Praising God in a wheelchair

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Praising God in a wheelchair

February 24, 2012 -

Joni Eareckson Tada is one of my faith heroes.  Paralyzed from the neck down in a diving accident when she was only 17, she has lived 46 years in a wheelchair.  Her strength, courage and faith have inspired millions.  Yesterday I read an article by her in which she cites 2 Corinthians 4:17, “our light and momentary troubles are achieving for us an eternal glory that far outweighs them all.”  She describes ways God has redeemed her suffering, then quotes a friend who rested his hand on her wheelchair one day and told her, “God permits what he hates to accomplish what he loves.”

What is your wheelchair this morning?

Today’s “fear not” comes from 2 Chronicles 20, where we find the nation of Judah in peril.  A vast army had assembled and was on its way to attack them (vs. 1-2).  Why has God not defended his people?  Making their situation even harder to understand, the Jews were facing enemies the Lord did not allow them to conquer on their way to the Promised Land (Deuteronomy 2:1-19).  Surely he knew then that these nations would one day conspire to obliterate his people.

What were they to do?  Their wise king Jehoshaphat “resolved to inquire of the Lord” (2 Chronicles 20:3).  God’s Spirit then fell on his prophet (v. 14), who announced: “Listen, King Jehoshaphat and all who live in Judah and Jerusalem!  This is what the Lord says to you: ‘Do not be afraid or discouraged because of this vast army.  For the battle is not yours, but God’s'” (v. 15).  He assured them, “You will not have to fight this battle.  Take up your positions; stand firm and see the deliverance the Lord will give you, O Judah and Jerusalem.  Do not be afraid; do not be discouraged.  Go out to face them tomorrow, and the Lord will be with you” (v. 17).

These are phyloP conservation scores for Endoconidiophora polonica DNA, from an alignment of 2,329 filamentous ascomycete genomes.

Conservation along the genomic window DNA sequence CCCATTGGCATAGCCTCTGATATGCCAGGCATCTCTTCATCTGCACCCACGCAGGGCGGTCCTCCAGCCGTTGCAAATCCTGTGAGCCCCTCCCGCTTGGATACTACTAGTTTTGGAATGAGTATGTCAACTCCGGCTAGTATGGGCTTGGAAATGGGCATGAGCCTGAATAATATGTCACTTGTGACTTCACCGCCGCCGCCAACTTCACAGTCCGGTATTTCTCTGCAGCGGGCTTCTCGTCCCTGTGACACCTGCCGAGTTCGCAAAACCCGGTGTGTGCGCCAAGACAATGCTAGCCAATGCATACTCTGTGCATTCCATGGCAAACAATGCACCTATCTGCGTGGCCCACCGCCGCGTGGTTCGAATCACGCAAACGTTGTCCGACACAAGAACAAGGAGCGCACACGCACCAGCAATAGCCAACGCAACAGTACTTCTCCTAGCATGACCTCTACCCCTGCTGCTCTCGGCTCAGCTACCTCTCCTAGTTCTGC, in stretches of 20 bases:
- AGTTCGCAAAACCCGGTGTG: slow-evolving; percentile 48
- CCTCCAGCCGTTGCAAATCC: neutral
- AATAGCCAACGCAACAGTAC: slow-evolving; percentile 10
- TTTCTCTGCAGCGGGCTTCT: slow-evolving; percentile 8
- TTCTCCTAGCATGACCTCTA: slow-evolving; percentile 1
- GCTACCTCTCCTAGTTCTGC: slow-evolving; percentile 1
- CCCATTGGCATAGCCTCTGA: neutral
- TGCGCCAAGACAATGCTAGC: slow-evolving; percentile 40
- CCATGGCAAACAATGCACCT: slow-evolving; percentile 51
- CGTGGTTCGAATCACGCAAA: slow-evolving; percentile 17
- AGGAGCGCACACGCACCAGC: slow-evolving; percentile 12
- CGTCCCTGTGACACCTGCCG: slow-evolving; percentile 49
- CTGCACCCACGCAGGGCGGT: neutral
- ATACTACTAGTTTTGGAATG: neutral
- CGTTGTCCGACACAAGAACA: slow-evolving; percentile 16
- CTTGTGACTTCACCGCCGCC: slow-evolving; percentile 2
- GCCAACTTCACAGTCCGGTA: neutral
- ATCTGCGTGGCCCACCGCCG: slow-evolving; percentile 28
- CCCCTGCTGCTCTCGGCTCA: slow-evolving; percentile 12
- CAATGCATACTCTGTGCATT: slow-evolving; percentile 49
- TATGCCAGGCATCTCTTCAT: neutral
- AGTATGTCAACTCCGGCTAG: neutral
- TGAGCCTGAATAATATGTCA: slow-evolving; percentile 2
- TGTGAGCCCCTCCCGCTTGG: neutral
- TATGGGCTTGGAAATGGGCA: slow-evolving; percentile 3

How did the king respond?  He assembled the army, but put worship leaders at its head to shout, “Give thanks to the Lord, for his love endures forever” (v. 21).  Imagine sending troops against the Taliban but stationing church choirs to march before them into battle.

What happened?  “As they began to sing and praise, the Lord set ambushes against the men of Ammon and Moab and Mount Seir who were invading Judah, and they were defeated.  The men of Ammon and Moab rose up against the men from Mount Seir to destroy and annihilate them.  After they finished slaughtering the men from Seir, they helped to destroy one another” (vs. 22-23).  When the army of Judah arrived at the battlefield, “they saw only dead bodies lying on the ground; no one had escaped” (v. 24).

Praise is the key to the power of God.  When we respond to suffering by trusting and worshiping the One who “permits what he hates to accomplish what he loves,” we gain a front-row seat as his omnipotence acts for his glory and our good.

Lent is a season for reflecting on God’s forgiving grace.  If Joni can praise God in a wheelchair, why can’t we worship him this morning?

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